Kera & The Lesbians: The Tale of an Unhinged, Riotous Frontwoman and her Super-Talented Drummer (Who’s not a Lesbian btw)

Album Review: Kera & The Lesbians – Kera & The Lesbians

The band’s name is ironic, considering lead singer Kera Armendariz is joined by drummer Michael Delaney, who is, unsurprisingly, not a lesbian. The name may seem gimmicky to some, but the band’s messy hybrid of folk, blues and rockabilly is causing quite a stir amongst their fellow LA natives.

Their eponymous debut album assembles a meandering pace, flitting between pacific, tracks and freewheeling surf rock.  Armendariz’s caterwauling vocals provide the finishing touch, helping to electrify The Lesbians’ sleepy, folk sound. Armendariz has been quoted in a number of interviews as describing the band’s sound as ‘bipolar folk’- and it’s the perfect description. From the first track, ‘One Minute Please’, the listener is led towards the rambling beaches of LA with jangly, drawn out riffs before the steady beat of drums and a summery horn section makes us a little unsure of the album’s direction. The following track ‘November’ follows the same formula- with Armendariz’s notes stretching out into yowls as the song progresses. The horns again add huge flavours of jazz into the band’s heavily-saturated style, but it’s a colourful, chaos that has been constructed carefully rather than hastily thrown together. All of the different genres are given room to breathe and flourish- they don’t crowd each other out.

‘The Lesbians’ sound is wild and euphoric, the perfect soundtrack for darkening summer evenings when the moon and the stars begin to creep over the sun’s shoulders.’

Armendariz’s storyteller lyricism borders on ballad poetry in ‘Witch’s Tit’, with Delaney’s steady drum beat providing an infectious foundation for Armendariz to build upon. ‘She never once combed her hair/And people stopped, stood and stared/And people let down their hair/And gave two shits but never cared’, reminisces Armendariz moodily, perhaps reflecting on the stigma sometimes attached to the LGBT community of which she is proudly a part of. Armendariz’s lyrics put a wonderfully twisted spin on the typical fairytale. On the surface, The Lesbians’ sound is wild and euphoric, the perfect soundtrack for darkening summeKera album coverr evenings when the moon and the stars begin to creep over the sun’s shoulders. And then you inspect the lyrics and you see the subject matter is inflected with sadness and loneliness. In this sense, The Lesbians’ style, although not inherently akin to the genre, is bordering on soul music. The pace, lyricism and RnB inspired guitar all lend themselves to soul music, even if it is a modern reincarnation that The Lesbians have carved out.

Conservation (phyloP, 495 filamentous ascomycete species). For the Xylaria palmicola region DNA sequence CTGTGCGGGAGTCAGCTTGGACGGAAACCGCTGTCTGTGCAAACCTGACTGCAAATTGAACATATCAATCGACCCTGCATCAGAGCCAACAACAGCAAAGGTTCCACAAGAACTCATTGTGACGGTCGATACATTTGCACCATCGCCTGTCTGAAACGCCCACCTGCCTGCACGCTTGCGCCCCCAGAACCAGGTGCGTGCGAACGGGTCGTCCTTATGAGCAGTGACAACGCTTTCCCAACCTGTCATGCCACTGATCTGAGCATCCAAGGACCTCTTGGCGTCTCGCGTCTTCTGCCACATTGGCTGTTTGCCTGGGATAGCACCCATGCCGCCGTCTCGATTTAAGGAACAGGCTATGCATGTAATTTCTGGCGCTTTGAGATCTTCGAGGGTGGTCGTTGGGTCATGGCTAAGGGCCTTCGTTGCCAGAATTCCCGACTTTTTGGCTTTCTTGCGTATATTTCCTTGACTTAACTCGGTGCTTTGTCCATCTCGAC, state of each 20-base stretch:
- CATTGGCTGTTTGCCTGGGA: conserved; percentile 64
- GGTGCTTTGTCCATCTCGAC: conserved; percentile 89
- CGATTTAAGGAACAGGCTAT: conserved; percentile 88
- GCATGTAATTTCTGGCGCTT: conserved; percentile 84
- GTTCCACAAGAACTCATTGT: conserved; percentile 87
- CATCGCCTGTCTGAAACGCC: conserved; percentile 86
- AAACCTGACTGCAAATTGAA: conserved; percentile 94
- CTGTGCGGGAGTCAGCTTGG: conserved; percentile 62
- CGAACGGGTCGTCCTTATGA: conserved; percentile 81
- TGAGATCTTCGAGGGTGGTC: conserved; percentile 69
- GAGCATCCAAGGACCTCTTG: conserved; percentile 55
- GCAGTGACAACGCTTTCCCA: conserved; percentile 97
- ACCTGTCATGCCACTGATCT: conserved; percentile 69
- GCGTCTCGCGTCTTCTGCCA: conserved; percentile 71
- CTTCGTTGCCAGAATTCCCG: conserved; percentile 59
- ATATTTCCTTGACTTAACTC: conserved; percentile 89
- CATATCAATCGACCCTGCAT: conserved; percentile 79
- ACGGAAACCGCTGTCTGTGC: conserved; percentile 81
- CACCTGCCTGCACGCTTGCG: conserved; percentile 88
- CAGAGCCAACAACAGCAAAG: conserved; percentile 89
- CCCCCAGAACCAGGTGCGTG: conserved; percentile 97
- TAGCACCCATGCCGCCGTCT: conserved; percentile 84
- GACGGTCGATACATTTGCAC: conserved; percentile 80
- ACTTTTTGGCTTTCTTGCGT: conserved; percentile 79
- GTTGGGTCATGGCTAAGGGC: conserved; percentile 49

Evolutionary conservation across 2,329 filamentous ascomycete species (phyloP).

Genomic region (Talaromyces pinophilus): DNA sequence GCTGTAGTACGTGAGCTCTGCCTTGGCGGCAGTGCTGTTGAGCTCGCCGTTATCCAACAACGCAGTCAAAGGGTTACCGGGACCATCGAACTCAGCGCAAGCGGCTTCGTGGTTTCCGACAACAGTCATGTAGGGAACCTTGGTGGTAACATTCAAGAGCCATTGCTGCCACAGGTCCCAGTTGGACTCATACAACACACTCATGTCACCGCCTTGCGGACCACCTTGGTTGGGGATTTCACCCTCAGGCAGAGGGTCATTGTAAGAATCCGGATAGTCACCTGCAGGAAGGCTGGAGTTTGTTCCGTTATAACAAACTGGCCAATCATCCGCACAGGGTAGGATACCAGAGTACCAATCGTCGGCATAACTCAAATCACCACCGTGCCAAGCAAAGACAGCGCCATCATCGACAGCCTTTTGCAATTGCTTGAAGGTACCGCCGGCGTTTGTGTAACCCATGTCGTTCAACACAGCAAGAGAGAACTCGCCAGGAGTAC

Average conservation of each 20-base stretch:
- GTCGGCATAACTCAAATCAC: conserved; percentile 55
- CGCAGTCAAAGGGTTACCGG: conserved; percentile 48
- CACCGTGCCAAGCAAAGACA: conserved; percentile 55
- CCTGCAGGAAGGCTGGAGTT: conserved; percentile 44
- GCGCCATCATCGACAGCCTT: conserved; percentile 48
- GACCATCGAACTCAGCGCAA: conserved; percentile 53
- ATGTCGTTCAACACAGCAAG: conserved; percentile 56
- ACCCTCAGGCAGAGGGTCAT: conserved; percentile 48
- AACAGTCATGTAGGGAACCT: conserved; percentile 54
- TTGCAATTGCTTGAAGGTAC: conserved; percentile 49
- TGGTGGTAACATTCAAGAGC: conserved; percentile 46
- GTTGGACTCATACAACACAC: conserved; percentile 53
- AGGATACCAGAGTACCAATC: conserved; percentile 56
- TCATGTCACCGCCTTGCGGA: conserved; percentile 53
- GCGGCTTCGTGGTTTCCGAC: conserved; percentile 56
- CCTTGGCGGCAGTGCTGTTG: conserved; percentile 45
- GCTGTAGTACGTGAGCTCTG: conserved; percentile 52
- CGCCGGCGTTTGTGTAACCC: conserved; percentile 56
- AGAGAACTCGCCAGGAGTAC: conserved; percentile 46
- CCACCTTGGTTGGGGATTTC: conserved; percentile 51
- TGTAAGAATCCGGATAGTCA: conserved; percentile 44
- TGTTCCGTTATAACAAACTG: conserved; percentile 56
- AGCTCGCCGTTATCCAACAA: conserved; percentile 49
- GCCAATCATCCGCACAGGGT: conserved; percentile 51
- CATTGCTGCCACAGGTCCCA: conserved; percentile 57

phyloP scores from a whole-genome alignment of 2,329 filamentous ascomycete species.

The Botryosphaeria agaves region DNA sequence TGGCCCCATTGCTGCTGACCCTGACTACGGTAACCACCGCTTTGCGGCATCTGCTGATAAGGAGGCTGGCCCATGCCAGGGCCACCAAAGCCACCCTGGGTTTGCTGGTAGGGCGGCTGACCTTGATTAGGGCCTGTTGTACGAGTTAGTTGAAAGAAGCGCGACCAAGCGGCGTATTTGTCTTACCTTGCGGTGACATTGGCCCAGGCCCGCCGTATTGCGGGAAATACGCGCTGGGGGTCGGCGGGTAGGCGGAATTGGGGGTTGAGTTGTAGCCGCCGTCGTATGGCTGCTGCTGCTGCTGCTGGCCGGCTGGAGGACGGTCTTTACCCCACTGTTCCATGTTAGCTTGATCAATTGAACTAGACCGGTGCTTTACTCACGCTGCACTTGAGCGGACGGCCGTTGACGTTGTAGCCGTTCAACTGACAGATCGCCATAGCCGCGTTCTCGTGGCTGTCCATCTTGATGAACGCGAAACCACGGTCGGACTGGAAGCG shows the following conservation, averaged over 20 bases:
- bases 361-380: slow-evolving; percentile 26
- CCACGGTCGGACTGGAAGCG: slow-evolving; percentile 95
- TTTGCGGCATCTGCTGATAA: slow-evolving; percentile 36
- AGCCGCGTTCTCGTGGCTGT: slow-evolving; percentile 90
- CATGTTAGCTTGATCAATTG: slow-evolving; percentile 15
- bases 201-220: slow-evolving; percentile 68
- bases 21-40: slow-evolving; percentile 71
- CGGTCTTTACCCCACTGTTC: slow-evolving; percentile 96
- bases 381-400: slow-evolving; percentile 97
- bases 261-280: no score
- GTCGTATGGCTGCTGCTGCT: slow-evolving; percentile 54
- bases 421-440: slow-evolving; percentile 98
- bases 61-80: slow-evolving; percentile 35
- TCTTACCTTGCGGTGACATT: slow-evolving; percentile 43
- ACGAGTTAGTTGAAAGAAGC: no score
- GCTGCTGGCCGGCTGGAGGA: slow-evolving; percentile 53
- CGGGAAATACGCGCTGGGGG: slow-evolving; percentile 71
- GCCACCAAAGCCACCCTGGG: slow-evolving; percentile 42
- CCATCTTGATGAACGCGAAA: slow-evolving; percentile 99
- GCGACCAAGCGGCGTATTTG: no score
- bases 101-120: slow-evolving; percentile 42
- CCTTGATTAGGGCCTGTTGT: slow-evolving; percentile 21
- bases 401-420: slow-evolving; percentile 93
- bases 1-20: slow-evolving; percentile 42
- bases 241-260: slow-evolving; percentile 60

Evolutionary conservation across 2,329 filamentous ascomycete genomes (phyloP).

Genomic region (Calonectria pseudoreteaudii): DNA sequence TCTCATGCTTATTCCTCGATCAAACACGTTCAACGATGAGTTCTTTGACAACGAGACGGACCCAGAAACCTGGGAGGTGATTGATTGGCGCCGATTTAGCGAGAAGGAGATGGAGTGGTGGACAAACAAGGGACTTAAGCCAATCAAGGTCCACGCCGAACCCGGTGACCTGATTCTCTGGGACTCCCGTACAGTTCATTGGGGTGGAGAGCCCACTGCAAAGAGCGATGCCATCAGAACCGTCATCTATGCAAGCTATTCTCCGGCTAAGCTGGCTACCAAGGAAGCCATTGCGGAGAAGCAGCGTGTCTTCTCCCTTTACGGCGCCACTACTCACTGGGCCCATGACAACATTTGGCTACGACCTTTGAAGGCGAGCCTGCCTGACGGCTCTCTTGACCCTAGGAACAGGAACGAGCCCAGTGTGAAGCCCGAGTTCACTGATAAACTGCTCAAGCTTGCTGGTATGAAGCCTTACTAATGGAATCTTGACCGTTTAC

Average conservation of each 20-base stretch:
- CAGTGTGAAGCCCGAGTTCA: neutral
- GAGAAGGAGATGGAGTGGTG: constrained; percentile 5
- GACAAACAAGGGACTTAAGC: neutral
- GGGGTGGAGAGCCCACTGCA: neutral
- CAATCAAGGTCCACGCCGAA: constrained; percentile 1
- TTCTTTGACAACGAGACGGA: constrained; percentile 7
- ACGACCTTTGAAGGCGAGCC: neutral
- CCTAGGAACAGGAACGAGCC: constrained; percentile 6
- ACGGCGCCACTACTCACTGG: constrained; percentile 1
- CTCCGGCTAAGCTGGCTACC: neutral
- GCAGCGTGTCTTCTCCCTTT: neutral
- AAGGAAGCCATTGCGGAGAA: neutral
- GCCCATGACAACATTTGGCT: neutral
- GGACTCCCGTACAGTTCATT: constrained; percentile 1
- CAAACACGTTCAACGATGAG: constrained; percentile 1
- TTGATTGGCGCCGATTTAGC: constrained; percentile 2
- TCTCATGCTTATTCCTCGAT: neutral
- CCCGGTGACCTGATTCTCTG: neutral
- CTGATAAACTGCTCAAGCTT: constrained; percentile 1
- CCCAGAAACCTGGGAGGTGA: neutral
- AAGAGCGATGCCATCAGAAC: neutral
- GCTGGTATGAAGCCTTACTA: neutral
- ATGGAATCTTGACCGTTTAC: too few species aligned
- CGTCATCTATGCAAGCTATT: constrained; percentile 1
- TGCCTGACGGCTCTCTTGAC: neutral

That notion of ‘bipolar folk’ rears its unconventionally handsome head once more on ‘Balls’, beginning with dreamy guitar and the gentle brush of drums in the background. The track gains cadence, erupting into hard rock and an ’80s-style synthesizer that appears fleetingly. Armendariz’s maddening giggles towards the latter end of ‘Balls’ perhaps reflect the album’s quirky style- ‘bipolar’ as she labels it, an album that may seem to rock arbitrarily from one genre to the next, but is very aware of what it’s trying to achieve. For comparisons, Armendariz’s soulful cries will certainly align her with Janis Joplin. As for the band’s overall sound, there are certainly hints of Delta Spirit and Portugal. The Man, also both and unique and experimental indie bands. Despite the reaches for similarities, Kera & The Lesbians are by no means another run-of-the-mill alternative California outfit. The image, the mentality and most importantly, the music is making The Lesbians a group worth listening to- even if the band’s moniker is only half-true.


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